The Ntng1-Del II-Cre BAC transgenic construct was also generated using the Red/ET system. The NLS-Cre-pA cassette was replaced the LacZ cassette of Ntng1-Del II construct.
Modified BAC clones were propagated in 2 × 400 ml of liquid culture and purified using a QIAGEN Large-Construct Kit (QIAGEN, Hilden, Germany) according to the manufacturer’s protocol. Correctly modified BACs were verified by conventional and pulsed-field gel analysis of restriction digests to confirm expected banding patterns and direct BAC sequencing at a vector-insert junction and LacZ cassette. All BAC reporter constructs were linearized by Asc I digestion and purified for microinjection on sepharose columns as described previously.
Generation of Ntng-ECR-Hsp-LacZ constructs
Ntng-ECR-Hsp68-LacZ transgenes were generated as follows. PCR products corresponding to genomic sequences of Ntng1-ECR1 (2.0 kb), Ntng1-ECR2 (5.5 kb), and Ntng2-ECR1 (1.8 kb) were amplified using Ntng1- or Ntng2-BAC DNA as the template, Phusion High-Fidelity DNA Polymerase, and primers (Primer Nos. 34–39; Additional file11: Table S5). Each PCR product was ligated into the ASS-Hsp-LacZ- pA vector in the forward orientation to create ECR-Hsp-LacZ transgenes[59, 60]. All ECR plasmids were verified by analysis of restriction enzyme digestion and DNA sequencing. Plasmid DNAs were purified using NucleoBond PC 500 (Macherey-Nagel) and digested with Not 1. For injection, an ECR-Hsp-LacZ cassette without a vector fragment was isolated by agarose gel electrophoresis and purified using QIAEX II (QIAGEN). All ECR-Hsp-LacZ constructs were verified by analysis of restriction digests and direct sequencing.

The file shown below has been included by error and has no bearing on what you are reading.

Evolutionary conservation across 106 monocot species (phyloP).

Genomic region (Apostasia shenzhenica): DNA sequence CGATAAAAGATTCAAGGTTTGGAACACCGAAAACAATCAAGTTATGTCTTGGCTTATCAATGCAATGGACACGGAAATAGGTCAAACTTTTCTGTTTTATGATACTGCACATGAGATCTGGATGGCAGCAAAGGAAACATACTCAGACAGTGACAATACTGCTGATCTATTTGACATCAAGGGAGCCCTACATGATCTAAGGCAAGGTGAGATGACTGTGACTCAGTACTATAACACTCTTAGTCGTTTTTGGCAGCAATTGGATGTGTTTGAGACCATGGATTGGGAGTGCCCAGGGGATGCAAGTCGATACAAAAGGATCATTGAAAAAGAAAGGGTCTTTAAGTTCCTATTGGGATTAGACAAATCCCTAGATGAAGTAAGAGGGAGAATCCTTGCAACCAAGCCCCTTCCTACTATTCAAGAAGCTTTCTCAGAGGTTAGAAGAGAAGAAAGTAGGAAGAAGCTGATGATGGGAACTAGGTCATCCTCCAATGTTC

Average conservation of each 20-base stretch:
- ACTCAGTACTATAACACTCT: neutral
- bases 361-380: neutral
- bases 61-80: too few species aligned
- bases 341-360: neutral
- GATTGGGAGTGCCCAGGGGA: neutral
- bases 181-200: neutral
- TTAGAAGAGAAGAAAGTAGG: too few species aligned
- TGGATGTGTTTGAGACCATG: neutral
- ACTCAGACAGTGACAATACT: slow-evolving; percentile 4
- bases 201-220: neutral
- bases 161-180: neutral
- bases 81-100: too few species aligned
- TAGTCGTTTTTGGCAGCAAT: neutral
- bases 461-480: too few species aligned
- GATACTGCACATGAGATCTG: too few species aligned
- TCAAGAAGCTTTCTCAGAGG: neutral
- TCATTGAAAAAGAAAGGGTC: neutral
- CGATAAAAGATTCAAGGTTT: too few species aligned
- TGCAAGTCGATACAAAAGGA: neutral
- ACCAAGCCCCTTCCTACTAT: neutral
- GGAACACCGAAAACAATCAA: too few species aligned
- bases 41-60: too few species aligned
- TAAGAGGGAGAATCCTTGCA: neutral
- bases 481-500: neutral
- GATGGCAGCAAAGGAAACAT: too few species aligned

Generation of transgenic mice
The purified DNA fragment (1.0 ng/μl) was injected into the pronuclei of fertilized eggs of C57BL/6 J × DBA/2 J F1 hybrid mice to generate transgenic mice. To genotype the transgenic mice, DNA was extracted from mouse tail samples collected at P10 using the REDExtract-N-Amp Tissue PCR Kit (Sigma Chemical Co.), and LacZ sequences were detected by PCR as described above. Cre transgenic mice were genotyped by PCR, using the primers (Primer Nos. 42 and 43; Additional file11: Table S5), producing a 108-bp fragment from the Cre allele. For BAC transgenic organisms, the presence of pBACe3.6 BAC vector sequences immediately upstream or downstream of the Asc I site was further examined by PCR to minimize the possibility that large deletions occurred in the BAC integrated into the chromosome. LacZ expression analyses were performed for independent transgenic founders.